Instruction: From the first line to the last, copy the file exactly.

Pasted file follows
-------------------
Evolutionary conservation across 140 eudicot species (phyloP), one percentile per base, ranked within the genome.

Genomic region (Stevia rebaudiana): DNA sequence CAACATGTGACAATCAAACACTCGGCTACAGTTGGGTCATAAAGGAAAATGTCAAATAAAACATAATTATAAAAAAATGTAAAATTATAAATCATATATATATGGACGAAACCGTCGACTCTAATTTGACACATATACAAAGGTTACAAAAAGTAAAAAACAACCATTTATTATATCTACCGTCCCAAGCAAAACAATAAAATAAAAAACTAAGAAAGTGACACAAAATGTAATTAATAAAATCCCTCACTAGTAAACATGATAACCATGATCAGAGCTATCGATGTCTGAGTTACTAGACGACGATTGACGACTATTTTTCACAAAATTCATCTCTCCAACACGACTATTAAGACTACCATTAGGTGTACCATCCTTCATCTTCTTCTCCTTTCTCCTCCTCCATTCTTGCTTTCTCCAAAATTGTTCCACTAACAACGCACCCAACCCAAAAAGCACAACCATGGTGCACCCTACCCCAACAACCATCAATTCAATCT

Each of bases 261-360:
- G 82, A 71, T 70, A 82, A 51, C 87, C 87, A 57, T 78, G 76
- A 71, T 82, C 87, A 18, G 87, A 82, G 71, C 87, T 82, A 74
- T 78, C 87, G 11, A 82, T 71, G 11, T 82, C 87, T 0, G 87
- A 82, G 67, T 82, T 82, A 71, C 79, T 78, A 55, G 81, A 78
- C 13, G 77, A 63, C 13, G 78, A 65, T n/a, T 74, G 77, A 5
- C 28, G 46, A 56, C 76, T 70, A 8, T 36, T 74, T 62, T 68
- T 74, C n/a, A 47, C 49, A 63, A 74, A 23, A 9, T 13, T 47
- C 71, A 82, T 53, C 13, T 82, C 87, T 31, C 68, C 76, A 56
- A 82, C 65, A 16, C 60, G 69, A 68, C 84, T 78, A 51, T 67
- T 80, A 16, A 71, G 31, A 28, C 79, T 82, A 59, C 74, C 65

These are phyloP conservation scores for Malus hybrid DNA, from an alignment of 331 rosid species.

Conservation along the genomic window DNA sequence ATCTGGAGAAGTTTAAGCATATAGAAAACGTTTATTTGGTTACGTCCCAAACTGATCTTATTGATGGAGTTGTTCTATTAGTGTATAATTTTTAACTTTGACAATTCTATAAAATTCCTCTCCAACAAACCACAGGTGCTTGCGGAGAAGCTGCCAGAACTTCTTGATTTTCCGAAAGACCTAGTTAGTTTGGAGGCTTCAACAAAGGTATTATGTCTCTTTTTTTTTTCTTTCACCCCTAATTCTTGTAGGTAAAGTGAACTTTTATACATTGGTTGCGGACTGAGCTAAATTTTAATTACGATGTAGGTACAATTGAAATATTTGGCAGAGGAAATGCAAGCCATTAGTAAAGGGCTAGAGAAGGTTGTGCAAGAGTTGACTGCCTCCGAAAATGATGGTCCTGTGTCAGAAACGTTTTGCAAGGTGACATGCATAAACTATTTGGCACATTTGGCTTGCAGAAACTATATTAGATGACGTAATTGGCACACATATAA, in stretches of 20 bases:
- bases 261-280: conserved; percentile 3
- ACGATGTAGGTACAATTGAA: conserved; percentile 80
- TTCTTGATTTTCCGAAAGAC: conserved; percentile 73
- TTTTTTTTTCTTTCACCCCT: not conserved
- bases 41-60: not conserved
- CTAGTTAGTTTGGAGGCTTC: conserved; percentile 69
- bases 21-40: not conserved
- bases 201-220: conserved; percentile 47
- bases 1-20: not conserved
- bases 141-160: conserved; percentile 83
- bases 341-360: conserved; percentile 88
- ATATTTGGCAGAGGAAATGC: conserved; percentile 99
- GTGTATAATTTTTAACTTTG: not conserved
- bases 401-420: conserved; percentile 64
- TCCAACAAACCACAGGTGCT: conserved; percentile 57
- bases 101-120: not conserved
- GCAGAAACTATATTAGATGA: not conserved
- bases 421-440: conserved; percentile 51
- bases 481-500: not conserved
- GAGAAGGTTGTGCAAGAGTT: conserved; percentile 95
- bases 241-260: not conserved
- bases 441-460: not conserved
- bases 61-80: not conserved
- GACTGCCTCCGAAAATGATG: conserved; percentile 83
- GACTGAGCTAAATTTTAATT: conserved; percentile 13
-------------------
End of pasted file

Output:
Evolutionary conservation across 140 eudicot species (phyloP), one percentile per base, ranked within the genome.

Genomic region (Stevia rebaudiana): DNA sequence CAACATGTGACAATCAAACACTCGGCTACAGTTGGGTCATAAAGGAAAATGTCAAATAAAACATAATTATAAAAAAATGTAAAATTATAAATCATATATATATGGACGAAACCGTCGACTCTAATTTGACACATATACAAAGGTTACAAAAAGTAAAAAACAACCATTTATTATATCTACCGTCCCAAGCAAAACAATAAAATAAAAAACTAAGAAAGTGACACAAAATGTAATTAATAAAATCCCTCACTAGTAAACATGATAACCATGATCAGAGCTATCGATGTCTGAGTTACTAGACGACGATTGACGACTATTTTTCACAAAATTCATCTCTCCAACACGACTATTAAGACTACCATTAGGTGTACCATCCTTCATCTTCTTCTCCTTTCTCCTCCTCCATTCTTGCTTTCTCCAAAATTGTTCCACTAACAACGCACCCAACCCAAAAAGCACAACCATGGTGCACCCTACCCCAACAACCATCAATTCAATCT

Each of bases 261-360:
- G 82, A 71, T 70, A 82, A 51, C 87, C 87, A 57, T 78, G 76
- A 71, T 82, C 87, A 18, G 87, A 82, G 71, C 87, T 82, A 74
- T 78, C 87, G 11, A 82, T 71, G 11, T 82, C 87, T 0, G 87
- A 82, G 67, T 82, T 82, A 71, C 79, T 78, A 55, G 81, A 78
- C 13, G 77, A 63, C 13, G 78, A 65, T n/a, T 74, G 77, A 5
- C 28, G 46, A 56, C 76, T 70, A 8, T 36, T 74, T 62, T 68
- T 74, C n/a, A 47, C 49, A 63, A 74, A 23, A 9, T 13, T 47
- C 71, A 82, T 53, C 13, T 82, C 87, T 31, C 68, C 76, A 56
- A 82, C 65, A 16, C 60, G 69, A 68, C 84, T 78, A 51, T 67
- T 80, A 16, A 71, G 31, A 28, C 79, T 82, A 59, C 74, C 65

These are phyloP conservation scores for Malus hybrid DNA, from an alignment of 331 rosid species.

Conservation along the genomic window DNA sequence ATCTGGAGAAGTTTAAGCATATAGAAAACGTTTATTTGGTTACGTCCCAAACTGATCTTATTGATGGAGTTGTTCTATTAGTGTATAATTTTTAACTTTGACAATTCTATAAAATTCCTCTCCAACAAACCACAGGTGCTTGCGGAGAAGCTGCCAGAACTTCTTGATTTTCCGAAAGACCTAGTTAGTTTGGAGGCTTCAACAAAGGTATTATGTCTCTTTTTTTTTTCTTTCACCCCTAATTCTTGTAGGTAAAGTGAACTTTTATACATTGGTTGCGGACTGAGCTAAATTTTAATTACGATGTAGGTACAATTGAAATATTTGGCAGAGGAAATGCAAGCCATTAGTAAAGGGCTAGAGAAGGTTGTGCAAGAGTTGACTGCCTCCGAAAATGATGGTCCTGTGTCAGAAACGTTTTGCAAGGTGACATGCATAAACTATTTGGCACATTTGGCTTGCAGAAACTATATTAGATGACGTAATTGGCACACATATAA, in stretches of 20 bases:
- bases 261-280: conserved; percentile 3
- ACGATGTAGGTACAATTGAA: conserved; percentile 80
- TTCTTGATTTTCCGAAAGAC: conserved; percentile 73
- TTTTTTTTTCTTTCACCCCT: not conserved
- bases 41-60: not conserved
- CTAGTTAGTTTGGAGGCTTC: conserved; percentile 69
- bases 21-40: not conserved
- bases 201-220: conserved; percentile 47
- bases 1-20: not conserved
- bases 141-160: conserved; percentile 83
- bases 341-360: conserved; percentile 88
- ATATTTGGCAGAGGAAATGC: conserved; percentile 99
- GTGTATAATTTTTAACTTTG: not conserved
- bases 401-420: conserved; percentile 64
- TCCAACAAACCACAGGTGCT: conserved; percentile 57
- bases 101-120: not conserved
- GCAGAAACTATATTAGATGA: not conserved
- bases 421-440: conserved; percentile 51
- bases 481-500: not conserved
- GAGAAGGTTGTGCAAGAGTT: conserved; percentile 95
- bases 241-260: not conserved
- bases 441-460: not conserved
- bases 61-80: not conserved
- GACTGCCTCCGAAAATGATG: conserved; percentile 83
- GACTGAGCTAAATTTTAATT: conserved; percentile 13